PORT ANGELES — Clallam County Fire District No. 2 has a new brush engine to fight fires in wildlands.
Officials gathered at the district’s Port Angeles office Wednesday to dedicate a refurbished brush truck that was previously owned by the state Department of Natural Resources.
The 2001 International “Type 5” wildfire engine has a 600-gallon water tank that can be pumped while being driven along fire lines in forests, fields and other hard-to-get-to areas.
“I want to thank DNR and [state Sen.] Kevin Van De Wege for making this happen,” Clallam County Fire District No. 2 Chief Sam Phillips said in a later interview.
“Without their assistance and promotion, we wouldn’t have received it.”
Van De Wage, D-Sequim, helped author legislation that allowed low-income fire districts to take ownership of surplused DNR fire engines.
“Before, you could receive surplus engines, but you could never own it,” Phillips said.
“So there wasn’t any incentive for fire districts to refurbish them.”
Clallam 2 Fire-Rescue spent $10,125 to get the DNR engine up and running, Phillips said.
A new engine would have cost between $175,000 and $200,000, district officials said.
Van De Wege also helped Clallam 2 Fire-Rescue become a “poster child” for the used fire engine program in Western Washington, Phillips said.
Phillips, District 2 Commissioner Richard Rudd and other officials selected the engine out of 18 surplused DNR vehicles in Olympia on June 13.
Most districts did not have the option of choosing a fire engine, Clallam County Fire District No. 2 officials said.
Van De Wege, a firefighter-paramedic with Clallam County Fire District No. 3, spoke at the Wednesday ceremony in Port Angeles.
Other speakers were Clallam County Commissioner and DNR board member Bill Peach, DNR Wildfire Liaison Gary Berndt, DNR Olympic Region Manager Mona Griswold and DNR Assistant Regional Manager for Wildfire and Forest Practices Julie Knobel.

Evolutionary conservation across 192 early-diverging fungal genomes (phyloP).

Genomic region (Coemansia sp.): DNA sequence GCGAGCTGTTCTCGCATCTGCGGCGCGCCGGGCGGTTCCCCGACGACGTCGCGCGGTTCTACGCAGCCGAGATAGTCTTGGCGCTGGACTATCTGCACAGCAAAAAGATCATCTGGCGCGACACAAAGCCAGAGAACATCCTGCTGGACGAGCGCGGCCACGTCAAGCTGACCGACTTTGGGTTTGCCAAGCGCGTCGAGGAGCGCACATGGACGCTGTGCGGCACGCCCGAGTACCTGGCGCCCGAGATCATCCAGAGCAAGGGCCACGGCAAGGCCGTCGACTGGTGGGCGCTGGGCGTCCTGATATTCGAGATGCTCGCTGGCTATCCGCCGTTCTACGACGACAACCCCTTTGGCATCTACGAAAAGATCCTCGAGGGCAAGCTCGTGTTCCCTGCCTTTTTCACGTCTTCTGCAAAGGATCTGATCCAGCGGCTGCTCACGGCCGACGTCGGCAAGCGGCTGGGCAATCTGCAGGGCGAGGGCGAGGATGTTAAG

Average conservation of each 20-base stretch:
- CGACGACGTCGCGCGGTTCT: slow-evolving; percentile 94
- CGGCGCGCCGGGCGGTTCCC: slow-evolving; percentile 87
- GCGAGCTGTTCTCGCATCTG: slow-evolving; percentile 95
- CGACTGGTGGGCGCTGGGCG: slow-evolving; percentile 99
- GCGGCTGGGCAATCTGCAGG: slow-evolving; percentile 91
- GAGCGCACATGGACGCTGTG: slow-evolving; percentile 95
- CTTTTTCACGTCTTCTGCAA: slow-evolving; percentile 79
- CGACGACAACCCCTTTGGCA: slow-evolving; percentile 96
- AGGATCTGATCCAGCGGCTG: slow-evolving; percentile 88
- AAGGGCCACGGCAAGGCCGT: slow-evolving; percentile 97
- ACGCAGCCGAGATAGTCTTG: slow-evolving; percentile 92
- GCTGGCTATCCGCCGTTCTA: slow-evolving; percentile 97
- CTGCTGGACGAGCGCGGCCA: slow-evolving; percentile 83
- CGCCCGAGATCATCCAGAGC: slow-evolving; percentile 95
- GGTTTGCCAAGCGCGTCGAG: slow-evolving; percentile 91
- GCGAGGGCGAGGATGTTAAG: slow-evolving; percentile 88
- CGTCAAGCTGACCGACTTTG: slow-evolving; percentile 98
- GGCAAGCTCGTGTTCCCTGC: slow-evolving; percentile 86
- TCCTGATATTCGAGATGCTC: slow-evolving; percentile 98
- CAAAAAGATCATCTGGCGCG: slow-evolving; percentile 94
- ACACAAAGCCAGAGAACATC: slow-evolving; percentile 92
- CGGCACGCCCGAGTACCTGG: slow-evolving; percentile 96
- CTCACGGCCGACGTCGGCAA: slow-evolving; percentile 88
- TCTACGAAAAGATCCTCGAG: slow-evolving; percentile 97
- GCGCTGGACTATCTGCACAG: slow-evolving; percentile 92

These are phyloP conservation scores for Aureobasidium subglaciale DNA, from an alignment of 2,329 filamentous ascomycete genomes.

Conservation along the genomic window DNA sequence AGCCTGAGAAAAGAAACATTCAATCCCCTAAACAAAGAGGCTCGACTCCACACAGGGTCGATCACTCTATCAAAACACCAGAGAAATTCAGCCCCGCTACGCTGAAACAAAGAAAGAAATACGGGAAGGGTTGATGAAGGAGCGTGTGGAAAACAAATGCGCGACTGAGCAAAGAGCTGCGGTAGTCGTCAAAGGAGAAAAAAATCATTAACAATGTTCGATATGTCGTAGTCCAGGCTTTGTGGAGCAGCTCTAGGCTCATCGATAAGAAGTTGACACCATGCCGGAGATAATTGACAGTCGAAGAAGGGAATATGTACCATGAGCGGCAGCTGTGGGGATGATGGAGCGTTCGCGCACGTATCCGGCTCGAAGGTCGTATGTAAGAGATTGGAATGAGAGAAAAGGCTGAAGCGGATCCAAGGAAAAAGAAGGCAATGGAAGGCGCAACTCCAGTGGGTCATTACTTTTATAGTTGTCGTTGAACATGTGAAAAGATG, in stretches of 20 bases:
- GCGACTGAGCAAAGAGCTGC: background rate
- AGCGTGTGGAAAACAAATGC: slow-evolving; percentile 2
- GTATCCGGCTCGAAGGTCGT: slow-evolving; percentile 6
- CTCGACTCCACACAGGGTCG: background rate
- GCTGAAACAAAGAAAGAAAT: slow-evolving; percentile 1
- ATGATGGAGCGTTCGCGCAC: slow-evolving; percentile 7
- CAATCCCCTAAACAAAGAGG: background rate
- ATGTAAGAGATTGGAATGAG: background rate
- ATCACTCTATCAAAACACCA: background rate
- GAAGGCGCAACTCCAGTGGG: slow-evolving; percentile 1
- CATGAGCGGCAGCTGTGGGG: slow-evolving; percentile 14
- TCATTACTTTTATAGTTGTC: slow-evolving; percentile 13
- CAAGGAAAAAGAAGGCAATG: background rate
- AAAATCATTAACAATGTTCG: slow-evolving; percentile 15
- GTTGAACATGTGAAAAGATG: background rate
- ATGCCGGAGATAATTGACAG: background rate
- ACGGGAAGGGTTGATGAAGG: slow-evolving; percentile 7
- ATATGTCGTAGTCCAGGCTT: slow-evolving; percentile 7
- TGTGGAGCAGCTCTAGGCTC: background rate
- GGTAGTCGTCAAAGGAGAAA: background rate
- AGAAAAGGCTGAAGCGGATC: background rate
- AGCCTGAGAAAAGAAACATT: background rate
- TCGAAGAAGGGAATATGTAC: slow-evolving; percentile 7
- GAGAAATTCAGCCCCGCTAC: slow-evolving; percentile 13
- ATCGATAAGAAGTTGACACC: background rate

Knobel presented Phillips with the title and keys to the brush engine.
Port Angeles Regional Chamber of Commerce ambassadors and District 2 Fire Commissioners Tom Martin and Richard Ruud cut the ribbon placing it into service.
After testing and selecting the used engine, firefighters worked to restore the operation of the water, pump and foam systems.
Angeles Collision repainted the brush truck and Copy Cat Graphics added reflective striping for safety. A new radio, emergency lights and siren were installed.
“It’s got a very short wheel base, which means it can turn around in very tight roadways and forest roads,” Phillips said in a Friday telephone interview.
The refurbished engine has a “pump and roll” capability, meaning it can pump water to suppress a fire as it travels, Phillips said.
“It’s got lots of compartment space and high sides,” Phillips added.
“It travels over terrain without bottoming out.”
The refurbished engine will replace a 30-year-old brush engine that the district will surplus.
Clallam 2 Fire-Rescue is trying to replace its aging light fleet without asking taxpayers for more money, Phillips said.
Clallam County Fire District No. 2 provides fire suppression and emergency medical services for 9,500 central-county residents outside the city of Port Angeles.
The 85-square-mile district includes the unincorporated communities of Deer Park, Gales Addition, Mount Pleasant, Black Diamond, Dry Creek and Lake Sutherland.
Reporter Rob Ollikainen can be reached at 360-452-2345, ext. 56450, or at rollikainen@peninsula dailynews.com.